What really struck me was today's batch of leaked conversations that the Daily Caller has published in which several of the participants rant about Fox News. That's fine. We know that Fox News sends leftists around the bend. A few seem to support the Obama administration to take government action to shut down Fox.
The very existence of Fox News, meanwhile, sends Journolisters into paroxysms of rage. When Howell Raines charged that the network had a conservative bias, the members of Journolist discussed whether the federal government should shut the channel down.I appreciate Michael Scherer expressing his qualms about the White House determining which media outlets are legitimate or aren't. But there seems to be a comfort level with a proposal that amounts to government censorship when a law professor advocates the government pulling Fox's FCC license because they don't like its content. Don't they have any sense of what a slippery slope that is? But then these are the same sorts of people who feel that campaign finance limitations on speech are perfectly fine. I have no idea how many other participants on the JournoList read this thread and just didn't comment. But I would like to think that most journalists would recoil from anything that resembled government determination of what acceptable speech should be. We're a long way from Voltaire's disapproving of a statement but being ready to defend to the death the right to say it. The new position seems to be - I don't like what you have to say and can't the Obama administration do something to stop you from saying it. They have betrayed a comfort level with government censorship that is both revealing and disturbing.
“I am genuinely scared” of Fox, wrote Guardian columnist Daniel Davies, because it “shows you that a genuinely shameless and unethical media organisation *cannot* be controlled by any form of peer pressure or self-regulation, and nor can it be successfully cold-shouldered or ostracised. In order to have even a semblance of control, you need a tough legal framework.” Davies, a Brit, frequently argued the United States needed stricter libel laws.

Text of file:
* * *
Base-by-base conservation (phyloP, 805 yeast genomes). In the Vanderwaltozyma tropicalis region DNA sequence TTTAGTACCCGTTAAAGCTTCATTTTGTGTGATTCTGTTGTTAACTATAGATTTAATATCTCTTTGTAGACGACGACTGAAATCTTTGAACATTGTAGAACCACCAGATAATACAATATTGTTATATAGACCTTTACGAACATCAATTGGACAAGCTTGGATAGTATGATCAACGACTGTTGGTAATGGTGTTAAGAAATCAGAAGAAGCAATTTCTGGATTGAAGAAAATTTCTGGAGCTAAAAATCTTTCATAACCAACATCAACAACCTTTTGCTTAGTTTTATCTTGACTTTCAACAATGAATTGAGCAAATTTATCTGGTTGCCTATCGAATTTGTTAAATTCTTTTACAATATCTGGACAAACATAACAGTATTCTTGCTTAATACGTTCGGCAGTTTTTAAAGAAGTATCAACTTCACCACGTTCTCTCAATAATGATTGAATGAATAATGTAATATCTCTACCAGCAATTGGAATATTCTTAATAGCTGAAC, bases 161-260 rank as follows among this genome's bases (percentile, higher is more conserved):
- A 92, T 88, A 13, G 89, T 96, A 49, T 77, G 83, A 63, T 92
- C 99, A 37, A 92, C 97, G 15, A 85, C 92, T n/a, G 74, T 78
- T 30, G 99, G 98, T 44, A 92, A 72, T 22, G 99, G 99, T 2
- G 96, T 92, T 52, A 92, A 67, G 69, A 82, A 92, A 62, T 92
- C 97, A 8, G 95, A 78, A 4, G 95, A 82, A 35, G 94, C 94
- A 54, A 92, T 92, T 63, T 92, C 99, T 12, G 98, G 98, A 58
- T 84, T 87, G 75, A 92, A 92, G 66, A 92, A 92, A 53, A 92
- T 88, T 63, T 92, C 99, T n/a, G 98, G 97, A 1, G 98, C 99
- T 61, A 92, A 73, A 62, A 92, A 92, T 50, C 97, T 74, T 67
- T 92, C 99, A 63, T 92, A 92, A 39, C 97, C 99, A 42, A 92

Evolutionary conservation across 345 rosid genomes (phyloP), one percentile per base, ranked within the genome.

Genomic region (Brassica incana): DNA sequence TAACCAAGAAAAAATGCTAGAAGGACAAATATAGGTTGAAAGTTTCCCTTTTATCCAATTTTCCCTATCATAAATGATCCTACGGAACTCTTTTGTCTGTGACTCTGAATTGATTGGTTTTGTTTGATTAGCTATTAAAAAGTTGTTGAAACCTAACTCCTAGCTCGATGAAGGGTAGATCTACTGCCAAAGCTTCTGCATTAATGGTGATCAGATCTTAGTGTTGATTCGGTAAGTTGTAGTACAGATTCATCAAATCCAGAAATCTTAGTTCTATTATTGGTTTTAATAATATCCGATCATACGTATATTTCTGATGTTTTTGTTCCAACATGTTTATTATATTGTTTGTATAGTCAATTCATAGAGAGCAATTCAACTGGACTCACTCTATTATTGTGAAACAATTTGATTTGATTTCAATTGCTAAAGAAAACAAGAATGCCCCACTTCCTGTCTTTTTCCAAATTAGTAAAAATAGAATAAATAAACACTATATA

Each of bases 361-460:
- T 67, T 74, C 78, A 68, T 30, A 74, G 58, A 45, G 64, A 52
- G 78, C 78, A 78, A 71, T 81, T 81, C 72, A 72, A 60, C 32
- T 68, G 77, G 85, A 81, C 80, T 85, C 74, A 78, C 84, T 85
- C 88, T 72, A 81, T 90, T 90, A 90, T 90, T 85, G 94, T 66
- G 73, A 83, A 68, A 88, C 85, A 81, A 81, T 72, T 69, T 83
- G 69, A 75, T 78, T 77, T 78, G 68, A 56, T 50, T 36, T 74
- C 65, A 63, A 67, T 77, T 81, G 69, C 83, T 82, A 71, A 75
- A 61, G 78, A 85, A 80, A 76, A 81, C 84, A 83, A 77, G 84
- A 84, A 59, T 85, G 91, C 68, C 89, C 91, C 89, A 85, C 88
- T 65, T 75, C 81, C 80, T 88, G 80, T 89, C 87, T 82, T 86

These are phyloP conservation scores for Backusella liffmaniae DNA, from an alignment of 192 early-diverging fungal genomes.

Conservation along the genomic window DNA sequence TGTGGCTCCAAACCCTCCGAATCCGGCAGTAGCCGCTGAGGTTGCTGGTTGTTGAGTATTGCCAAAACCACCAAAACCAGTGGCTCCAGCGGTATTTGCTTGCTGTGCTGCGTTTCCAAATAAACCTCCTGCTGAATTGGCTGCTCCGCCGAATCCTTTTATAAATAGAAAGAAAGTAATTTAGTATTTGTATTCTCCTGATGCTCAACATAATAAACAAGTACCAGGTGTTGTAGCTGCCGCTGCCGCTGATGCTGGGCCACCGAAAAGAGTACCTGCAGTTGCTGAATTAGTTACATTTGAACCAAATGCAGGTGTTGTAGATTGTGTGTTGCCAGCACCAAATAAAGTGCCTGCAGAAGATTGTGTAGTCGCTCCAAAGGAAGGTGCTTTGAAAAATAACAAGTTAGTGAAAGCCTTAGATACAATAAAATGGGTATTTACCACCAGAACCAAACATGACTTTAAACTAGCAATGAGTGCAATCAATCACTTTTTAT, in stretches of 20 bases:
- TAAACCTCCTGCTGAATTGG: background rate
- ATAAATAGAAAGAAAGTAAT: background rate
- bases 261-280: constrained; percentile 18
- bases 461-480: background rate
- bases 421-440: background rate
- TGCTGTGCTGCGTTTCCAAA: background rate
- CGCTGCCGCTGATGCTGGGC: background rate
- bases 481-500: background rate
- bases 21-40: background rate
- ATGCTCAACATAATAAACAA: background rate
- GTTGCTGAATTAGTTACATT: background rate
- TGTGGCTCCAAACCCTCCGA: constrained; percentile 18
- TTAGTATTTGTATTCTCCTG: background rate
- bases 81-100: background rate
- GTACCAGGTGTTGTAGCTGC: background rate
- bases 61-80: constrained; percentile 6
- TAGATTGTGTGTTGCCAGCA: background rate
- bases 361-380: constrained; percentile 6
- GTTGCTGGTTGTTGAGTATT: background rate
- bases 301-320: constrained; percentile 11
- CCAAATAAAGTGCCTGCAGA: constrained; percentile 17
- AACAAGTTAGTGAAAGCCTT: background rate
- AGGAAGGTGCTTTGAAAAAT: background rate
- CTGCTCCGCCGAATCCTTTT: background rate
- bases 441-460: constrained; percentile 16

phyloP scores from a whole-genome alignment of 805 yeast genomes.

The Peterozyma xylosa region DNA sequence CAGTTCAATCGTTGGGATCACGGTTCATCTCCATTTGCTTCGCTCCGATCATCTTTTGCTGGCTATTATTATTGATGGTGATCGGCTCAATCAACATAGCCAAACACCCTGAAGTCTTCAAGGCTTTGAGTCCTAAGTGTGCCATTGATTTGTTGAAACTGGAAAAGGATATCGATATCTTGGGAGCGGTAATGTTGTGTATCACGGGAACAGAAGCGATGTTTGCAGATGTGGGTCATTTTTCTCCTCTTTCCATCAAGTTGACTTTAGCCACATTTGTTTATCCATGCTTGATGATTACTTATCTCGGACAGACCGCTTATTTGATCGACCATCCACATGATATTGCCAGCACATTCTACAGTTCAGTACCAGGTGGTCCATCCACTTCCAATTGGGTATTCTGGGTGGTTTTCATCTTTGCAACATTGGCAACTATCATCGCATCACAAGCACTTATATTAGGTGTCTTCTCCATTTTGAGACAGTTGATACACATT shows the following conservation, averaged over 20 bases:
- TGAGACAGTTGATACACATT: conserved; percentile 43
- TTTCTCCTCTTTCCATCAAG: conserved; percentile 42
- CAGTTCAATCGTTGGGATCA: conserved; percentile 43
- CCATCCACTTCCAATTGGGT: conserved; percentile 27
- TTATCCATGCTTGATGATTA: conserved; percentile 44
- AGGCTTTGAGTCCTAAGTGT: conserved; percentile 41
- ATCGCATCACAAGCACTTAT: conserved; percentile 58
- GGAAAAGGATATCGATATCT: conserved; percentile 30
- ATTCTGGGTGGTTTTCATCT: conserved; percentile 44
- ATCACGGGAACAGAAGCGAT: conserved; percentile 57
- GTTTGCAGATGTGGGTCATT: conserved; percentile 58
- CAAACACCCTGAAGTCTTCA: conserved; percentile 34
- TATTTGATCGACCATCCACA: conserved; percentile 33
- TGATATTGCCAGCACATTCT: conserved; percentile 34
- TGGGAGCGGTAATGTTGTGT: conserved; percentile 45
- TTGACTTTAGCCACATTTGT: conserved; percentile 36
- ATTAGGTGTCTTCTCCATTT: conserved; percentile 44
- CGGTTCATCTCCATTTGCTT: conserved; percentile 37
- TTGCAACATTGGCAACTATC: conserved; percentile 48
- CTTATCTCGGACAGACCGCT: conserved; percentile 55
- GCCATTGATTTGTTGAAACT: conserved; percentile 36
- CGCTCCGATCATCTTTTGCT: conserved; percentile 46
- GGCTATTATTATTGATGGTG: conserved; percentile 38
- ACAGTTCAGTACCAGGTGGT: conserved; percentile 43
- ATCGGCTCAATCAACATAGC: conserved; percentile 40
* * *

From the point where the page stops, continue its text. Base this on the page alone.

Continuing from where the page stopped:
“I agree,” said Michael Scherer of Time Magazine. Roger “Ailes understands that his job is to build a tribal identity, not a news organization. You can’t hurt Fox by saying it gets it wrong, if Ailes just uses the criticism to deepen the tribal identity.”
Jonathan Zasloff, a law professor at UCLA, suggested that the federal government simply yank Fox off the air. “I hate to open this can of worms,” he wrote, “but is there any reason why the FCC couldn’t simply pull their broadcasting permit once it expires?”
And so a debate ensued. Time’s Scherer, who had seemed to express support for increased regulation of Fox, suddenly appeared to have qualms: “Do you really want the political parties/white house picking which media operations are news operations and which are a less respectable hybrid of news and political advocacy?”
But Zasloff stuck to his position. “I think that they are doing that anyway; they leak to whom they want to for political purposes,” he wrote. “If this means that some White House reporters don’t get a press pass for the press secretary’s daily briefing and that this means that they actually have to, you know, do some reporting and analysis instead of repeating press releases, then I’ll take that risk.”
Scherer seemed alarmed. “So we would have press briefings in which only media organizations that are deemed by the briefer to be acceptable are invited to attend?”
John Judis, a senior editor at the New Republic, came down on Zasloff’s side, the side of censorship. “Pre-Fox,” he wrote, “I’d say Scherer’s questions made sense as a question of principle. Now it is only tactical.”